This is a common dilemma experienced by the majority of thoughtful, faithful Christians – one that can be very frustrating and confusing.     But what is the Christian student to make of this?   At first blush, multiculturalism seems so neat, compelling and logical in its simplicity.  The typical Christian student recognizes that the Christian faith requires us to love God and to love our neighbors as ourselves.  He or she is predisposed to want to embrace wholeheartedly the lessons of multiculturalism since Christians are called to love every human being, pray for their enemies and respect their human dignity as creations and temples of the Lord.  We were all taught the Golden Rule and are acutely aware of the biblical admonition to judge not lest we be judged by the same measure.  Yet, we remain unsettled by the relativistic implications that multiculturalism presents. 

     

            If this sounds familiar to you, then you must recognize that you have now arrived at a necessary starting point for growth and maturation in your education and in your faith as well.  As Professor Allan Bloom observed in his bestselling book “The Closing of the American Mind,” it is insightful to recognize a general student mindset here:

     

The danger they [students] have been taught to fear from absolutism is not error but intolerance.  Relativism is necessary to openness; and this is the virtue, the only virtue, which all primary education for more than fifty years has dedicated itself to inculcating.  Openness – and the relativism that makes it the only plausible stance in the face of various claims to truth and various ways of life and kinds of human beings – is the great insight of our times.  The true believer is the real danger.  The study of history and of culture teaches that all the world was mad in the past, men always thought they were right, and that led to wars, persecutions, slavery, xenophobia, racism and chauvinism.  The point is not to correct the mistakes and really be right, rather it is not to think you are right at all.      

     

A. Bloom, The Closing of the American Mind, pp. 25-6 (Simon & Schuster 1987).   According to Dr. Bloom, the higher education system is not designed to make students scholars “but to provide them with a moral value – openness” and to make them a particular type of human being.  Ibid. at 26.  It may be shocking to realize that one’s education is ultimately reduced to indoctrination of a moral value and that the search for truth, goodness and virtue has the real potential to become subordinate to this goal – or worse, that it may be abdicated or rendered unattainable in a pluralistic, relative worldview!  In “Truth and Tolerance,” Pope Benedict XVI warns us that “[b]y treating all content as comparably valid and with the idea that all religions are different and yet actually the same, you get nowhere.”   Ratzinger, Truth and Tolerance:  Christian Belief and World Religions, p. 204 (Ignatius Press 2004).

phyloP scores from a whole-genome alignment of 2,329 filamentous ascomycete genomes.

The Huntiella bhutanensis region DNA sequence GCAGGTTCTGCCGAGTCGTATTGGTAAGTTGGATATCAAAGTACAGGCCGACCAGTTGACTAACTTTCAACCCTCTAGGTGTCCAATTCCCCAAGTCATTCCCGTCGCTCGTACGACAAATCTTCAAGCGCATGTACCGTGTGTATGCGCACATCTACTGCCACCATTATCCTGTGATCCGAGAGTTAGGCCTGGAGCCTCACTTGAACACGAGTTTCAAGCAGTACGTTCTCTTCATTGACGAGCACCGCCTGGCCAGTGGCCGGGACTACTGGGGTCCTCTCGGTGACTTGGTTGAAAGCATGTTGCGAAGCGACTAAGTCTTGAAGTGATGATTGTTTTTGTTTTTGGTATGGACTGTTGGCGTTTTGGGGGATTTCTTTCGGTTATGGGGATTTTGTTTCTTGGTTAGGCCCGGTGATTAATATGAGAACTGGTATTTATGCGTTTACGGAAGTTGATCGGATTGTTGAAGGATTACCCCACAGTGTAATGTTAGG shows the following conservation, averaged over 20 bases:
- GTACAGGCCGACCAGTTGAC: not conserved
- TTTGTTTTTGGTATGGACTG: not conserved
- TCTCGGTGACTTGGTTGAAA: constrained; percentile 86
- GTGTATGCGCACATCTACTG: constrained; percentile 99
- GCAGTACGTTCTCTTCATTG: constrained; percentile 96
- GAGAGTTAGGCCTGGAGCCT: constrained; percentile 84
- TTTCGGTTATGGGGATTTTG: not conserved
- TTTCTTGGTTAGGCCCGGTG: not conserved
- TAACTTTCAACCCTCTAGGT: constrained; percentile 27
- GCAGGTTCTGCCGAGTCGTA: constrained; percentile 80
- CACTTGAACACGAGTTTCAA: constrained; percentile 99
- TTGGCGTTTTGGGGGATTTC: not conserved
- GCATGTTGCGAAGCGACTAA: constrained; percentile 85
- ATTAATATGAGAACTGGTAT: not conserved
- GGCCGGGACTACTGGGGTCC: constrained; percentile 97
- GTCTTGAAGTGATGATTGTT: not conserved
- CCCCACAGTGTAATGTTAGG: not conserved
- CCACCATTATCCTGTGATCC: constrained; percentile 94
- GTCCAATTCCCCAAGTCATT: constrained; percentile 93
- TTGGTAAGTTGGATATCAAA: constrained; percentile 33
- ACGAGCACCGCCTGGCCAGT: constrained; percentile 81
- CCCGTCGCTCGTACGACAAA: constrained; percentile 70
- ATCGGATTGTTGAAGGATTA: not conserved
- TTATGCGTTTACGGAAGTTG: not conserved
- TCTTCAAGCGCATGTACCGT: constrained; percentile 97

It is in that way that unsuspecting college students risk becoming the innocent targets of ideological agendas that can be prominent in courses and majors such as peace, gender, global and ethnic studies.  In his 1991 book entitled “Illiberal Education,” Dinesh D'Souza details the pervasiveness of teaching multiculturalism and various ideological agendas at many American universities:

      

Over the past few years, presidents and deans on most campuses have assembled task forces to set their agenda for ‘multiculturalism’ or ‘pluralism,’ and  have then incorporated several of their recommendations into official policy.  Diversity, tolerance, multiculturalism, pluralism – these phrases are perennially on the lips of university administrators.  They are the principles and slogans of the victim’s revolution.